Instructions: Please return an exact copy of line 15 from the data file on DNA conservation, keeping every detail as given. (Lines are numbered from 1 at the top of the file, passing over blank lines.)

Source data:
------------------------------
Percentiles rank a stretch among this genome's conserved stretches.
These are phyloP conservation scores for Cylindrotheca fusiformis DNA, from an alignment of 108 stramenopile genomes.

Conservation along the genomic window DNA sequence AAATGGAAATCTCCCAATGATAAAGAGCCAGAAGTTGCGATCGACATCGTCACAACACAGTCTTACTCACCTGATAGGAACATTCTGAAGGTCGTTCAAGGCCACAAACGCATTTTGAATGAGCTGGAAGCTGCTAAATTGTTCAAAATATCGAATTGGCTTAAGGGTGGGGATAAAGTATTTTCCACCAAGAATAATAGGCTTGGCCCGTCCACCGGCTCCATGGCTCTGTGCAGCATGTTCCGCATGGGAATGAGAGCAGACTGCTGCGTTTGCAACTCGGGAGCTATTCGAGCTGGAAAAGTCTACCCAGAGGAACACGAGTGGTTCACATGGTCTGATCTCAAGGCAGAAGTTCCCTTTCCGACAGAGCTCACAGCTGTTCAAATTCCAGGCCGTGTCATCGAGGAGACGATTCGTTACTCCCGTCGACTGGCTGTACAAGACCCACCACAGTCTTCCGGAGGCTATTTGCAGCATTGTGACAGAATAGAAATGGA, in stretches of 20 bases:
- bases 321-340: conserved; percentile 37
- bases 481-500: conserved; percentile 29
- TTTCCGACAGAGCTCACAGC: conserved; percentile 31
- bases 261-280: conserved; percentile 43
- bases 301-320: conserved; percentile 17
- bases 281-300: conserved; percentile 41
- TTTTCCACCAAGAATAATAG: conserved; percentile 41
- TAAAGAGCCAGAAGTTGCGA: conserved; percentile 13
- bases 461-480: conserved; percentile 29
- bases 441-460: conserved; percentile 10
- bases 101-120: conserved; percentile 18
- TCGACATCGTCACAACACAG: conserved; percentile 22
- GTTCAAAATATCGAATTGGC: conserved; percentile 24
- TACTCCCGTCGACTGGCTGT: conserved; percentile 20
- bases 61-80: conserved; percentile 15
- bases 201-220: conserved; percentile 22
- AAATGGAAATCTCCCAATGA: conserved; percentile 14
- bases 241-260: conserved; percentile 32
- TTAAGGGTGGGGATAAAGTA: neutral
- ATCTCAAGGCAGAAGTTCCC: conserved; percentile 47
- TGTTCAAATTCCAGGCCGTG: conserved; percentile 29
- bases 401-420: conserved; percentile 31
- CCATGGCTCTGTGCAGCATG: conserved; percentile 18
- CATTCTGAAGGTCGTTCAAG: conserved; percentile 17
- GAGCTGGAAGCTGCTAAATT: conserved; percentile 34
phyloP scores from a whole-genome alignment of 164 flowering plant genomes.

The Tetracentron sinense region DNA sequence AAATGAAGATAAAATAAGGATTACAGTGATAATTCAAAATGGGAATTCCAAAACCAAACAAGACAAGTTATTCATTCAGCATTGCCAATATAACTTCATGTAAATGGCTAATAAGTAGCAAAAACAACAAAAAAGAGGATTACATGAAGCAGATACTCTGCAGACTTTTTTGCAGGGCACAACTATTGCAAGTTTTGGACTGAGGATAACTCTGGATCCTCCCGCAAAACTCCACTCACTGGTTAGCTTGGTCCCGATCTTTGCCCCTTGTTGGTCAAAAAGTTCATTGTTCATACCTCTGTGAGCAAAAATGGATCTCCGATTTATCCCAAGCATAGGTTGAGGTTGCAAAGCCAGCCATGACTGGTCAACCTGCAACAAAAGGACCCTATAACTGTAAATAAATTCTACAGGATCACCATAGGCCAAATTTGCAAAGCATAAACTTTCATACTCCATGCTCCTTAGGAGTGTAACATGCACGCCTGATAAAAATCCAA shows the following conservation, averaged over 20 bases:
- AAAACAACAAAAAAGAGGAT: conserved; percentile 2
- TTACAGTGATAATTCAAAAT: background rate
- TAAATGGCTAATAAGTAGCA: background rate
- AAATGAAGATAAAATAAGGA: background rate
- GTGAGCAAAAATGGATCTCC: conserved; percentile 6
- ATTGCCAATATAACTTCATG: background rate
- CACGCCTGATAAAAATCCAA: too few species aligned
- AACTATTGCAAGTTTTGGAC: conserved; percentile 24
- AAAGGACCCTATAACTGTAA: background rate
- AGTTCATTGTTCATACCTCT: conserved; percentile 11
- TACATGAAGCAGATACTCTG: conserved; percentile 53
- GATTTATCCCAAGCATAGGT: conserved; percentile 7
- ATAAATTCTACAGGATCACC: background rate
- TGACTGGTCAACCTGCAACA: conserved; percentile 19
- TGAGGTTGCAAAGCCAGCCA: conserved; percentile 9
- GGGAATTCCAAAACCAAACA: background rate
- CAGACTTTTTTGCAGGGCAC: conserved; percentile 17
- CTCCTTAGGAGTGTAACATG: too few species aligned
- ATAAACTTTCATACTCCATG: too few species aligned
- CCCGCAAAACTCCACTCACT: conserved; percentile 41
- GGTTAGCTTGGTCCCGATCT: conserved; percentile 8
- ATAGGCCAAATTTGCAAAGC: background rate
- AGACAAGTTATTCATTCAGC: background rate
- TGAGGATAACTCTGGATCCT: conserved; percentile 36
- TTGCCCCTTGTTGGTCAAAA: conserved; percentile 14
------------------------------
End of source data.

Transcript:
- TCGACATCGTCACAACACAG: conserved; percentile 22